Since the release of the original Assassin’s Creed, Ubisoft have adamantly stuck to the same formula for their open-world games. Essentially, there is some form of a tower to climb, and upon reaching the top, the player will be rewarded with activities in the area surrounding said tower. The map will also be littered with a host of various collectibles, that generally serve as nothing more than a way to increase the player’s completion percentage.
This wasn’t a problem 9 years ago. The idea felt fresh and unique, providing an interesting way of encouraging the player to explore the map. But it’s 2016, and unfortunately for Ubisoft, that dead horse has been beaten to a pulp. In 2014 alone, they released 5 open-world games (Assassin’s Creed: Unity, Assassin’s Creed: Rogue, Watch Dogs, The Crew, and FarCry 4), and every single one of these games used the exact same formula for map exploration. Playing just 2 of those games would lead to a sense of Déjà vu, with each game simply feeling like a reskin of the previous one. Sure, the minute to minute gameplay is vastly different in FarCry 4 and Assassin’s Creed: Syndicate, but in the grand scheme of things, the player is still climbing towers, clearing outposts, and searching for an ungodly amount of collectables.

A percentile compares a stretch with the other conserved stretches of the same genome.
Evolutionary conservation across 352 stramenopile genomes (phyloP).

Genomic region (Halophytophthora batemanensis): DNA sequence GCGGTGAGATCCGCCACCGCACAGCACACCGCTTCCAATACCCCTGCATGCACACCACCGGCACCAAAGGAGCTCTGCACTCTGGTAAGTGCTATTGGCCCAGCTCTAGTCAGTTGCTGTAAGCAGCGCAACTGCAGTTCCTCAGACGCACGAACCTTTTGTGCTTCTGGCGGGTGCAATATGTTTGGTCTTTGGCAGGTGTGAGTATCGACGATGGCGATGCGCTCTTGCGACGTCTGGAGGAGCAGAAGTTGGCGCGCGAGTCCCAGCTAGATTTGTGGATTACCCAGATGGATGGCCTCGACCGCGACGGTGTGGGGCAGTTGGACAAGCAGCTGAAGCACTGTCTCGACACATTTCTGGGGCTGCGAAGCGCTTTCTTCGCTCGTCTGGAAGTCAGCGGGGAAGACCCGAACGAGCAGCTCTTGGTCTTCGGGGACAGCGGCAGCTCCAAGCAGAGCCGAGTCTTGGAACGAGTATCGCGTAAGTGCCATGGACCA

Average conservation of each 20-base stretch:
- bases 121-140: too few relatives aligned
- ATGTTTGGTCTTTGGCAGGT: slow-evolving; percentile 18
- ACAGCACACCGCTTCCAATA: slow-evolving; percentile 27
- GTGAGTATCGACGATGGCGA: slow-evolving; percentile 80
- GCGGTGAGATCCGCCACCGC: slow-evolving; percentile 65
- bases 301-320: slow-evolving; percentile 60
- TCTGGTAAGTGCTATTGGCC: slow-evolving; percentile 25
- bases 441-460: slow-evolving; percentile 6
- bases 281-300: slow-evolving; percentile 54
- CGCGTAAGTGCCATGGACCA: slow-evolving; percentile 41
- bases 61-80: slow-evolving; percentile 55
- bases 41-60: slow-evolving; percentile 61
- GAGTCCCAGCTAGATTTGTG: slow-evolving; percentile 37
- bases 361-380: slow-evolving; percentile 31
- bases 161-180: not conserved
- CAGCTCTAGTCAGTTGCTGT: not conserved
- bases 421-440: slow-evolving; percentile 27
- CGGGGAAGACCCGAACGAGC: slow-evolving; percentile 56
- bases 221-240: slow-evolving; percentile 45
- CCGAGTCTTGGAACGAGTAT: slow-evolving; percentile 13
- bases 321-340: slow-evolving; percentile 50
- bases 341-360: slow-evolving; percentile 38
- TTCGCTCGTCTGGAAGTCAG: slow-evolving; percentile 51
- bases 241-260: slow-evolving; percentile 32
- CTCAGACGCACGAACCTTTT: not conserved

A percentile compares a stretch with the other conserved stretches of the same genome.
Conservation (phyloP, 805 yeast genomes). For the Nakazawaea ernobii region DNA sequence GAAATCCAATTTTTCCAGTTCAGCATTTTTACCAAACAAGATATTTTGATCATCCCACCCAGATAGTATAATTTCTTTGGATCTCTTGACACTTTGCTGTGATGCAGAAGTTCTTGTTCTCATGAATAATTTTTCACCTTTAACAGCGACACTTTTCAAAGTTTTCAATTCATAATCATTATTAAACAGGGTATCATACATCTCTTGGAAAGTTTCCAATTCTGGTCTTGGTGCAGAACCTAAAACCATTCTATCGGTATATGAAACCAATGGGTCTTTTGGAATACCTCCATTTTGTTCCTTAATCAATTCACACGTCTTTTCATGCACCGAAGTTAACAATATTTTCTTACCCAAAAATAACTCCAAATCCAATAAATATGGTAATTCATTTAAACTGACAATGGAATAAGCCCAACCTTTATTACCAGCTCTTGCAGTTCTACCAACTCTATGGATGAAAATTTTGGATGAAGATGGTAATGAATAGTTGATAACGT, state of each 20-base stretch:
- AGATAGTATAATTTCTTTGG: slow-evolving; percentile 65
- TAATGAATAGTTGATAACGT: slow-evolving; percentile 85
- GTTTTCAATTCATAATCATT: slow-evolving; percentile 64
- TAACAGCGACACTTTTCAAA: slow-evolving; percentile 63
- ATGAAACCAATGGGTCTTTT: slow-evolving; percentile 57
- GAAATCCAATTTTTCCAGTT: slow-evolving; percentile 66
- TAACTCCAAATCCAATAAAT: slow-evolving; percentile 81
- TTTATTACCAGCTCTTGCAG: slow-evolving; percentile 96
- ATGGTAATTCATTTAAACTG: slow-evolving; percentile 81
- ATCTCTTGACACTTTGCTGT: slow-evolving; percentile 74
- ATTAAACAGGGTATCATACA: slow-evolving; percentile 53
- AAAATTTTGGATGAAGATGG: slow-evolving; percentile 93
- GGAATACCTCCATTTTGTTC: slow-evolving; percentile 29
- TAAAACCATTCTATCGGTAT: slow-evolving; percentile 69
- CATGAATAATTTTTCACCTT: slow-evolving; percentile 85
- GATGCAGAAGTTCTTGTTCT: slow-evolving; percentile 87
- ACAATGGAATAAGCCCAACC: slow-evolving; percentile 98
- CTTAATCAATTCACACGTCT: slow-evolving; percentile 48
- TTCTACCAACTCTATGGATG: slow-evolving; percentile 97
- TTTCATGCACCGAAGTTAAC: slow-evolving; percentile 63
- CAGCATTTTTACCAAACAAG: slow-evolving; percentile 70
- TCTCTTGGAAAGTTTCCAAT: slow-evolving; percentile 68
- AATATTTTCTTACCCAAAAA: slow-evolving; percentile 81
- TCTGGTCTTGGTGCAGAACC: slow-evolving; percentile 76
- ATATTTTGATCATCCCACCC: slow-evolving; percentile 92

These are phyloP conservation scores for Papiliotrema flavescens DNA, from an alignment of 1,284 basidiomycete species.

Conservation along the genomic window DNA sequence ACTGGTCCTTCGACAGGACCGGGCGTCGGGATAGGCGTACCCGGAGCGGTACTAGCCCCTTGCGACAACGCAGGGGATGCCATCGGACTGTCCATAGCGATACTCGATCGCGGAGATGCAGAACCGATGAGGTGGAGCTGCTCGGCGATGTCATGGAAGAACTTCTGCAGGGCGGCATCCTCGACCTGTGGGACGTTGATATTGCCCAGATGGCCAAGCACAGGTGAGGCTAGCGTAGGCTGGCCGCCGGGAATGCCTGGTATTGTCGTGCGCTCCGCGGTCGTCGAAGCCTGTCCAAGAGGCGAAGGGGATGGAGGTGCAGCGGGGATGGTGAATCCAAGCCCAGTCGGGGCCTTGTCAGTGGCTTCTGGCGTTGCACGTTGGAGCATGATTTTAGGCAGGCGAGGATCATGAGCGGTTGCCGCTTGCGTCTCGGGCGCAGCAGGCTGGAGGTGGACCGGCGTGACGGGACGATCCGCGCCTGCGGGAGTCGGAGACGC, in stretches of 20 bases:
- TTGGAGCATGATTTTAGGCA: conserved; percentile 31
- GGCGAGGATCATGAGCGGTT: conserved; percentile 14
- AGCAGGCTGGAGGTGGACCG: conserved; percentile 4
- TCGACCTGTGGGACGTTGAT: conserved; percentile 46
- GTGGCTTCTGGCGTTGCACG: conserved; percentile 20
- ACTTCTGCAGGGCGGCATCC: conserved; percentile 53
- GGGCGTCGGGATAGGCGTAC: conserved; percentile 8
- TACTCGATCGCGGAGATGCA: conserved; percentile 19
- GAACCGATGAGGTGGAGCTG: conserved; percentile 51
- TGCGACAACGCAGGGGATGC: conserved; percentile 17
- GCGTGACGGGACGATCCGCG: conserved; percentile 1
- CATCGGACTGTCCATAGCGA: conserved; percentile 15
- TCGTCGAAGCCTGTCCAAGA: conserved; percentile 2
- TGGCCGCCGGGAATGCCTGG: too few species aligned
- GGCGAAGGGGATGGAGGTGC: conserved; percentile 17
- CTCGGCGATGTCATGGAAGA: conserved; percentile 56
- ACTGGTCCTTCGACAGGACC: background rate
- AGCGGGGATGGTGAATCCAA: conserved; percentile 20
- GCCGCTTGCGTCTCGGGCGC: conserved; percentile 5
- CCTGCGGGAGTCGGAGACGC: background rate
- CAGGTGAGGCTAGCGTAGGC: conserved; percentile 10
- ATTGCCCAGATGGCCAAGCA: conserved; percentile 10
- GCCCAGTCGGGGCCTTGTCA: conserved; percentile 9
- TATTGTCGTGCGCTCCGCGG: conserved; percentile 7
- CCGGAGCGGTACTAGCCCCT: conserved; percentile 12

Players are growing tired of being shown exactly where to go, particularly in the wake of games such as The Witcher 3: Wild Hunt and Grand Theft Auto V, in which side-quests and distractions from the main story were stumbled upon organically in the game-world. In comparison to those games, Ubisoft’s open-worlds feel less like vast expanses of land welcoming exploration, and more like a vast checklist of ‘have you collected this feather?’ and ‘have you opened this chest?’.
However, there is hope (for the Assassin’s Creed franchise at least). In February, Ubisoft somewhat surprisingly announced that Assassin’s Creed would be missing for their 2016 line-up. They spoke of ‘stepping back and re-examining the franchise’, and this is perhaps evidence of a change occurring in the way that Ubisoft listens to customer feedback. After all, Assassin’s Creed: Syndicate is ultimately expected to reach the same sales figures as Assassin’s Creed: Blag Flag, showing that, from a business side of things, they had no need to take a year out. Instead, it would seem they are doing it because they want to reinvigorate a stagnating franchise; their games sell, they just don’t impress anymore.
As with all things, it is a matter of waiting and seeing. Watch Dogs 2 already looks like a massive improvement over the original game in terms of its atmosphere, and Ghost Recon: Wildlands certainly does impress with its scenery and co-op gameplay. Yet regardless of whether the core gameplay of Ubisoft’s games is improved and brought up to the standard set by other titles, their open-worlds will always feel outdated and stale so long as they stick to their tried and tested formula.